Ontario PC Leader Patrick Brown reads a story to 3-year-old Zoe Wilson and her mother Tanya at the St. Thomas Early Learning Centre, July 11, 2017. (Photo by Miranda Chant, Blackburn News.)

Brown Hits Liberals On Autism Funding

Ontario PC Leader Patrick Brown hammered the Liberal government over its handling of funding for intensive therapy for children with autism.

At an election campaign-style stop at the Early Learning Centre in St. Thomas on Tuesday, Brown promised that if he is elected premier next year, he would make autism funding and services a priority. But he did not outline any specifics on how he would achieve that.

Brown also slammed the Wynne government over last year’s attempt to impose a controversial age limit for Intensive Behavioural Intervention (IBI) therapy.

“Last spring, with 16,000 children with autism waiting for some form of treatment, the Liberals terminated the IBI treatment for those age five and above. IBI therapy is considered an effective and life changing treatment for many children. Thousands of Ontario families have waited for years for IBI treatment. But with one stroke of the pen the Liberals ripped away any hope they had,” said Brown.

The Liberals have since backed away from the age limit, introducing a new program for therapy funding in the province. The new autism funding program adds an additional $200-million to the $333-million the province previously committed over a five year period.

Brown claimed the Liberal’s decision to restore IBI therapy to all ages came only after intense pressure from the Ontario PCs.

“We listened and worked with parents, we fought day in and day out and I am very proud that we forced the government to do the right thing,” said Brown.

However, Minister of Children and Youth Services Michael Coteau maintains it was the government’s work with parents, support workers, and clinicians that led to the change.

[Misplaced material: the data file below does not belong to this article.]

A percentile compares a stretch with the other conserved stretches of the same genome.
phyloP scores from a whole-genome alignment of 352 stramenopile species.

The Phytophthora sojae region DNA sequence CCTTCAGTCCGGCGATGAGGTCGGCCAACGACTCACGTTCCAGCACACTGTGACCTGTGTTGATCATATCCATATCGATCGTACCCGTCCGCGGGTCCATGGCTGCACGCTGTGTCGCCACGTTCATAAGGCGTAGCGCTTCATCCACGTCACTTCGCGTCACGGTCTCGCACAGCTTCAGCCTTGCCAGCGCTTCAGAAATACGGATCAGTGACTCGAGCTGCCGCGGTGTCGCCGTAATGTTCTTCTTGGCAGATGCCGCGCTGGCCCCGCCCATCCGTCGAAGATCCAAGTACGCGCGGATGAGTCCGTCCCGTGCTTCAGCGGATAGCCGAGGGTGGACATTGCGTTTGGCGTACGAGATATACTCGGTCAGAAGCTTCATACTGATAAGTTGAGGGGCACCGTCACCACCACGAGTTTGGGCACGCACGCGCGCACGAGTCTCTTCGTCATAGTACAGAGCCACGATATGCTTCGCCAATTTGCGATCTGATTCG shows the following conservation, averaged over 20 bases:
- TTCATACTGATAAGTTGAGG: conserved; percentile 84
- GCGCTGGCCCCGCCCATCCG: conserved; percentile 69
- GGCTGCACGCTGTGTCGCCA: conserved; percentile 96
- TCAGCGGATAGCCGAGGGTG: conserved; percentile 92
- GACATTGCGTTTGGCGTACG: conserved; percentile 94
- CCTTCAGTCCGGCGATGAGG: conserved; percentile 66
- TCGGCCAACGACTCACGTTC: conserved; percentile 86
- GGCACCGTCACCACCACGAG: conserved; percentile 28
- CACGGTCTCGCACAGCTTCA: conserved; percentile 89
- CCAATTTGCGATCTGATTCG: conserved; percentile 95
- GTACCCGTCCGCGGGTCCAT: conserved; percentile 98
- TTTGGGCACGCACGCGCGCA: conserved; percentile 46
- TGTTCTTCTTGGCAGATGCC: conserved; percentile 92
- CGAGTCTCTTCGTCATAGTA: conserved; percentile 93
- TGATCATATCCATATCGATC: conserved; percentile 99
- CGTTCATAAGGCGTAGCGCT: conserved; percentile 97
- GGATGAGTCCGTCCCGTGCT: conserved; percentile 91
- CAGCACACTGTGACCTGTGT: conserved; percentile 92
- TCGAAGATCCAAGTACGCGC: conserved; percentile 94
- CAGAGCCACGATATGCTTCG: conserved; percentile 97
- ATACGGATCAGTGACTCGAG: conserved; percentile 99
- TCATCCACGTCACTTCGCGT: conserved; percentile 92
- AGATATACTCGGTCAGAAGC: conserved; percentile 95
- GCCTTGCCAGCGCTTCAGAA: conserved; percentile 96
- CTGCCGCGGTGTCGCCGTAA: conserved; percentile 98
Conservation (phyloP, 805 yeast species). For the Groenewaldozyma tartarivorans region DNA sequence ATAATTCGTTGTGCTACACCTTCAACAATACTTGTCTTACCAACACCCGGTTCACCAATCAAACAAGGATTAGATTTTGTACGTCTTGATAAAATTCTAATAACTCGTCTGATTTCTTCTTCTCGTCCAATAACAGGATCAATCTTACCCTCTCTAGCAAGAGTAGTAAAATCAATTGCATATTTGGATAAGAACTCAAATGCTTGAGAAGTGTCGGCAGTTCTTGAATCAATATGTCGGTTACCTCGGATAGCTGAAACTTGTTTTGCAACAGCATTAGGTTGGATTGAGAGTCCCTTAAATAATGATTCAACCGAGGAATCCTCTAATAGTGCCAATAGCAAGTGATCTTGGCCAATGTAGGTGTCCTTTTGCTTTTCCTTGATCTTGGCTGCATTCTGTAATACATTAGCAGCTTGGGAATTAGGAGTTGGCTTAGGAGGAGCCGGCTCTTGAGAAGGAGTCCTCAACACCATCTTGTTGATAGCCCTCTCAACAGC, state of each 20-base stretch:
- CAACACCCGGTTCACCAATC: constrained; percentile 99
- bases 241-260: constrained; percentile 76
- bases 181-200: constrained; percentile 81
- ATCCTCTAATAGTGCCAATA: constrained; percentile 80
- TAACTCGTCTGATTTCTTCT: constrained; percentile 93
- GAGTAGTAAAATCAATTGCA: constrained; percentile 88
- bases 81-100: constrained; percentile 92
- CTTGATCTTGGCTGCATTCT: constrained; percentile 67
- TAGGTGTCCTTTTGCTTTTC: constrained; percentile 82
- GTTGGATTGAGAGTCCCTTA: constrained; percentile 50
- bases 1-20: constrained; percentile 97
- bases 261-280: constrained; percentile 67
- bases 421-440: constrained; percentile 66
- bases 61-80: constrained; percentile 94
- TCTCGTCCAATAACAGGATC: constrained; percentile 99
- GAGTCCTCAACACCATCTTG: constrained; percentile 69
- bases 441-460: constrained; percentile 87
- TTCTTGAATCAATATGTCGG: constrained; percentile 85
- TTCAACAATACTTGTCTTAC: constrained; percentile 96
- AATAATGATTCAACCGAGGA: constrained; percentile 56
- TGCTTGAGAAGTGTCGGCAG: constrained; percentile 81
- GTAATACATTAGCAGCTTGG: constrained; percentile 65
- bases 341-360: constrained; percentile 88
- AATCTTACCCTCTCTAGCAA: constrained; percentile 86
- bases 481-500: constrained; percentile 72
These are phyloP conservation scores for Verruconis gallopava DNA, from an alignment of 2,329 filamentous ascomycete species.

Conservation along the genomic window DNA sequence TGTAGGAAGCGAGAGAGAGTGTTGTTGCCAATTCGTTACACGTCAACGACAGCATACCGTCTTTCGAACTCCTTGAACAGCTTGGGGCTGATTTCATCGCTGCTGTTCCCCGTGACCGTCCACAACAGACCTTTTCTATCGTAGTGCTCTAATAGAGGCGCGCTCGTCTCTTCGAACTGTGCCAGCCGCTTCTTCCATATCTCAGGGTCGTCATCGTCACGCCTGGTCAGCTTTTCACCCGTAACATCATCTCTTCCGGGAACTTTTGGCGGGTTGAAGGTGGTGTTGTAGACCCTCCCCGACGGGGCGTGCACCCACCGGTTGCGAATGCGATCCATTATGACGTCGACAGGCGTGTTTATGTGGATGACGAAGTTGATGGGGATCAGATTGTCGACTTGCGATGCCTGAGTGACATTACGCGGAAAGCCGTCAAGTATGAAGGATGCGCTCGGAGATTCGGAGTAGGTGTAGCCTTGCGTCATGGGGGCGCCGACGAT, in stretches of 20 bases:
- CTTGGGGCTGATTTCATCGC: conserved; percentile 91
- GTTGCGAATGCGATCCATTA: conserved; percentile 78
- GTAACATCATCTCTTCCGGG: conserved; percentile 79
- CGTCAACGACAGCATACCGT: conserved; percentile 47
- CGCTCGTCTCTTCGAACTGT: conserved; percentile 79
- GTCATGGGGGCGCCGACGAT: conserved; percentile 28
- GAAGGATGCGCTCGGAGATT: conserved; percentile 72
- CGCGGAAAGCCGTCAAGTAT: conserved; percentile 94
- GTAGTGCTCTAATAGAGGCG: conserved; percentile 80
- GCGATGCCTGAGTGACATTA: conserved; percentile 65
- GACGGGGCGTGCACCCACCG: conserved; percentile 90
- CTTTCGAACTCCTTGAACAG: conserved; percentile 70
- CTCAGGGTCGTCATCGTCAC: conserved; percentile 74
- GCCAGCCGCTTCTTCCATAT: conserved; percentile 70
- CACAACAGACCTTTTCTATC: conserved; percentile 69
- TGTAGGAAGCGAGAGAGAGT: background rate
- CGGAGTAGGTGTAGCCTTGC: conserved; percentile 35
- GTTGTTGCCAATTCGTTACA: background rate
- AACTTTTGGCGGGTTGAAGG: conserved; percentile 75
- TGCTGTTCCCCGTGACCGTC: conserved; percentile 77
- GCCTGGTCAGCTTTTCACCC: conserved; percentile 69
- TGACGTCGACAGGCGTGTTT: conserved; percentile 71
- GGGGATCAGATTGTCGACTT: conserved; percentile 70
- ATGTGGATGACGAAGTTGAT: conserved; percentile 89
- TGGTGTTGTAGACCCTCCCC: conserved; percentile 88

“Patrick Brown has never done anything for children with autism or their families,” said Coteau in a written statement. “As an MP in the Harper government, he voted against a national strategy for autism that could have led to more co-ordinated service across the country. Now, he continues to mislead families and cause confusion. While Ontario is making the largest investment in autism services in the country, Patrick Brown is playing politics with families.”

A high-speed rail line that would link Toronto, London, and Windsor was among the other topics Brown touched on during his stop Tuesday. While he wouldn’t commit to the project if his party forms government next spring, he did cast doubts on the Liberals intentions to move forward with it.

“I do think it’s valuable, I do think it is a worthy goal and under this Liberal government it will never happen,” said Brown. “They are using it as a re-election tool, they are using it as a photo op not something that they actually have a plan to implement… when [Minister of Finance] Charles Sousa introduced their budget he mentioned all of their infrastructure projects for the next 14 or 15 years and this wasn’t even mentioned.”

In May, Premier Kathleen Wynne announced the province was moving ahead with preliminary designs and a $15-million environmental assessment for high-speed rail. At that time she anticipated the Toronto to London corridor would be completed by 2025, while the London to Windsor line would be ready by 2031.

Brown visited London, Windsor, and Kingsville on Monday as part of a 20 riding tour. Wynne and NDP Leader Andrea Horwath are also making campaign style stops across the province this summer, hoping to win over Ontarians ahead of the June 7, 2018 election.